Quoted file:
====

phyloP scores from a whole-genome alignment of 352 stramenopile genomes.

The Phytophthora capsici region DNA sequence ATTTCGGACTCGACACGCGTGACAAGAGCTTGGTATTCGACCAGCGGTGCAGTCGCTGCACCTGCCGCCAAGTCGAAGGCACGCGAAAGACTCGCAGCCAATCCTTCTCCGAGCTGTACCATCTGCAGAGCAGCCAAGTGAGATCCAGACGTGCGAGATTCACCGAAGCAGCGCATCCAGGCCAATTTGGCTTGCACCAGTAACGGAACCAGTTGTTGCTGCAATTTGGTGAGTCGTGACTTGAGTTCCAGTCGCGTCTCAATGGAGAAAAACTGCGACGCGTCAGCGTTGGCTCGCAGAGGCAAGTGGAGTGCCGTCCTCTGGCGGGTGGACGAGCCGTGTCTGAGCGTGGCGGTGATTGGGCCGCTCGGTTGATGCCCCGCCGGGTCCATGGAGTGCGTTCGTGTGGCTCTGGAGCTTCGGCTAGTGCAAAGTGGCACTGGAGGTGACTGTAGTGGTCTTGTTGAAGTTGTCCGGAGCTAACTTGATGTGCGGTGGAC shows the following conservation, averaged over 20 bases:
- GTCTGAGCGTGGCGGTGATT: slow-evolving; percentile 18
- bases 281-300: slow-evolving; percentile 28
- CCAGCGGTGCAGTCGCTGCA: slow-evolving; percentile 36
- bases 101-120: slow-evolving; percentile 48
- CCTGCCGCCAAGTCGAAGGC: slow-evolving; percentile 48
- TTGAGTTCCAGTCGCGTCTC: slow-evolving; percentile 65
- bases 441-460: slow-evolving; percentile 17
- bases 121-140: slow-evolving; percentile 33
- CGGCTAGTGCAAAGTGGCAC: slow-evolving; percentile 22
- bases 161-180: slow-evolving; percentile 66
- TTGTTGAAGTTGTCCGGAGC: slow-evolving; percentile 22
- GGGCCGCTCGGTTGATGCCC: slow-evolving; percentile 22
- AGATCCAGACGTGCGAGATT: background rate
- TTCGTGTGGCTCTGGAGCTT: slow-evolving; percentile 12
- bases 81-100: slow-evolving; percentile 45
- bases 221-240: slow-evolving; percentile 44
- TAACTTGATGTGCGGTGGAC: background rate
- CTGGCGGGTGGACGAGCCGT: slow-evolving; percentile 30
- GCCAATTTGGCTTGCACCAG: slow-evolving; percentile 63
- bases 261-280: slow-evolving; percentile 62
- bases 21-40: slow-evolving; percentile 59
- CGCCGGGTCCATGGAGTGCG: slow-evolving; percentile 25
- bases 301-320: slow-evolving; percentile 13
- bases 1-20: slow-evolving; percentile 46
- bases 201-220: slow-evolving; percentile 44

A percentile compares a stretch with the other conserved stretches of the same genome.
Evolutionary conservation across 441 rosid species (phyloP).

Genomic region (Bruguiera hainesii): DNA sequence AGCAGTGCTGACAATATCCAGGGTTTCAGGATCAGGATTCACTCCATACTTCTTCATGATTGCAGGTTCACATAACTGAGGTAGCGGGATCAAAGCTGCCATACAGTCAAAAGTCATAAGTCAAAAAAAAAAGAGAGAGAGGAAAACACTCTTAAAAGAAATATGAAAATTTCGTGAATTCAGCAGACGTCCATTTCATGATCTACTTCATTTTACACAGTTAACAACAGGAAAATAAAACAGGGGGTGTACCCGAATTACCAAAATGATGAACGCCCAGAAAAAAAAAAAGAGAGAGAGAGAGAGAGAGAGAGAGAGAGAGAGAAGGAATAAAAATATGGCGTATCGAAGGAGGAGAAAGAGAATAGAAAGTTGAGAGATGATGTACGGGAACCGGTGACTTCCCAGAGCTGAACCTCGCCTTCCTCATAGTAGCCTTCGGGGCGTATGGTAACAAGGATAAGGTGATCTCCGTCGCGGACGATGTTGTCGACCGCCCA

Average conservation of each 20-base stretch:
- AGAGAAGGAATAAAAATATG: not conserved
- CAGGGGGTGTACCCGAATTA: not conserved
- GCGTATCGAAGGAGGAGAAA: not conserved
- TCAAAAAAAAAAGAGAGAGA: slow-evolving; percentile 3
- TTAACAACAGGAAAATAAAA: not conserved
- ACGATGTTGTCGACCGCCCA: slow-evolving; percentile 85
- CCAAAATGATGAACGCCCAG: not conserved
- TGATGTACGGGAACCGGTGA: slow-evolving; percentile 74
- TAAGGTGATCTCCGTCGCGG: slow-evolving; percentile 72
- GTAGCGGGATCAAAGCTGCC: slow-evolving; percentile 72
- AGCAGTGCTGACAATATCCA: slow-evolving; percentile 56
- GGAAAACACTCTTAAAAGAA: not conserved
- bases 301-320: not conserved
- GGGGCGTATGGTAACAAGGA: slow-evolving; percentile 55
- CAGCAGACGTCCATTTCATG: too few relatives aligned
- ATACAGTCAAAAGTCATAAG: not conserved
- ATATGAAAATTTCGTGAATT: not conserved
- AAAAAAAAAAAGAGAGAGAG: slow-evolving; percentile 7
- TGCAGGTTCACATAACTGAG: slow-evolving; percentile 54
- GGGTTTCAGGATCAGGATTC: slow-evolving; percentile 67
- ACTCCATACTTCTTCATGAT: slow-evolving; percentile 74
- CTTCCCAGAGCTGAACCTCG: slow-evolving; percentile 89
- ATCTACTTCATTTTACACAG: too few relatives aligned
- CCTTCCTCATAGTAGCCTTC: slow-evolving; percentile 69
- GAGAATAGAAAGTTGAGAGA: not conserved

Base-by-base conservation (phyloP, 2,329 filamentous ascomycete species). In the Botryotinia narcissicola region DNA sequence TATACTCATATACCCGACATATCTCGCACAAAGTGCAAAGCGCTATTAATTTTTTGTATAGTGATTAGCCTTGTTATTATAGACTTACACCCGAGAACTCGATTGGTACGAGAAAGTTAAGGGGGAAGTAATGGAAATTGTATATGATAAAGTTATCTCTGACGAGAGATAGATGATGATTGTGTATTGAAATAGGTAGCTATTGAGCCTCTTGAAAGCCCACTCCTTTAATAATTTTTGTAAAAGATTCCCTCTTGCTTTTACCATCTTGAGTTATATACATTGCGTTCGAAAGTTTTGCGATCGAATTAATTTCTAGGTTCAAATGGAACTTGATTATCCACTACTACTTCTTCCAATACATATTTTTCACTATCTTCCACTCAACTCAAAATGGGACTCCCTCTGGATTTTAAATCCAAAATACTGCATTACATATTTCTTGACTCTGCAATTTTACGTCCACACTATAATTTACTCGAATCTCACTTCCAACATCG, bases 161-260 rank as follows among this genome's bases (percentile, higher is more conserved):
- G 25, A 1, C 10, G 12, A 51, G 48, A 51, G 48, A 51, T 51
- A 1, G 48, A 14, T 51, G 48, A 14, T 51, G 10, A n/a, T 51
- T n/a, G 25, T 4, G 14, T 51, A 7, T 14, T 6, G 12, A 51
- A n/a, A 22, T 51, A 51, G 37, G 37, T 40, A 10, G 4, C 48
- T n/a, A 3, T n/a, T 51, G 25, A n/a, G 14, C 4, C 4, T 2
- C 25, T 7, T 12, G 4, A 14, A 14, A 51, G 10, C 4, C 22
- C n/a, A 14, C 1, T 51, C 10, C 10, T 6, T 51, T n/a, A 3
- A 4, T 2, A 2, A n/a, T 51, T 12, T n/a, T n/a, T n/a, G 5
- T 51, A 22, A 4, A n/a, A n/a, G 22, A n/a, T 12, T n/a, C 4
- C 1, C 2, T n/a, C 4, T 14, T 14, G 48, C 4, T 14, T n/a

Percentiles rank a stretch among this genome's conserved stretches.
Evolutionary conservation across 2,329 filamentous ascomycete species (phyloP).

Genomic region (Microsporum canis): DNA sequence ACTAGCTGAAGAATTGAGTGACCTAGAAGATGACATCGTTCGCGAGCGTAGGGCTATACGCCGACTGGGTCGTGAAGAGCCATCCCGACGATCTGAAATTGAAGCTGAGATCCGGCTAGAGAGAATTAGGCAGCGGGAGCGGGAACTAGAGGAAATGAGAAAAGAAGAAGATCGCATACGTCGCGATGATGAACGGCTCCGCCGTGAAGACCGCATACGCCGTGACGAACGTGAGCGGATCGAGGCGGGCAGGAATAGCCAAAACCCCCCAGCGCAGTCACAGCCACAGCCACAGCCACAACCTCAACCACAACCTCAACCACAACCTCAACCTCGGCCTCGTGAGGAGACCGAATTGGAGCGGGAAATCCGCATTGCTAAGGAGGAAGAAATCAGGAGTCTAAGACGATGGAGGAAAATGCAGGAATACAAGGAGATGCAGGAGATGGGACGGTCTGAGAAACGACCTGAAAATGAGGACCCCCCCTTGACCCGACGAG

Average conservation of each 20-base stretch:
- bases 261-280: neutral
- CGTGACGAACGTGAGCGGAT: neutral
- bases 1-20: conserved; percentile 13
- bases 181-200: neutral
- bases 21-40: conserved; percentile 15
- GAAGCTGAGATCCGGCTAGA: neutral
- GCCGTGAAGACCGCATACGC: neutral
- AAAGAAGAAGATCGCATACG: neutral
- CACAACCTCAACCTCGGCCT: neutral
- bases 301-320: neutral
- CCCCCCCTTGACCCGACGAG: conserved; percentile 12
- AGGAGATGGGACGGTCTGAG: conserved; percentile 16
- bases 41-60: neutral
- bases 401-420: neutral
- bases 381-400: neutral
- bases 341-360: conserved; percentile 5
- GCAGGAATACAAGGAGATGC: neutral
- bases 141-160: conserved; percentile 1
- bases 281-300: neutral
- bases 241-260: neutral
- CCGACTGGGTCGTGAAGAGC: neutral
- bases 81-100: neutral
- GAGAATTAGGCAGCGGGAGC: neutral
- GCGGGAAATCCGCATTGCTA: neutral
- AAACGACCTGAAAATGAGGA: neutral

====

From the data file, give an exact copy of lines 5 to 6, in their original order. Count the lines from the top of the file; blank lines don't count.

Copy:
- CCAGCGGTGCAGTCGCTGCA: slow-evolving; percentile 36
- bases 101-120: slow-evolving; percentile 48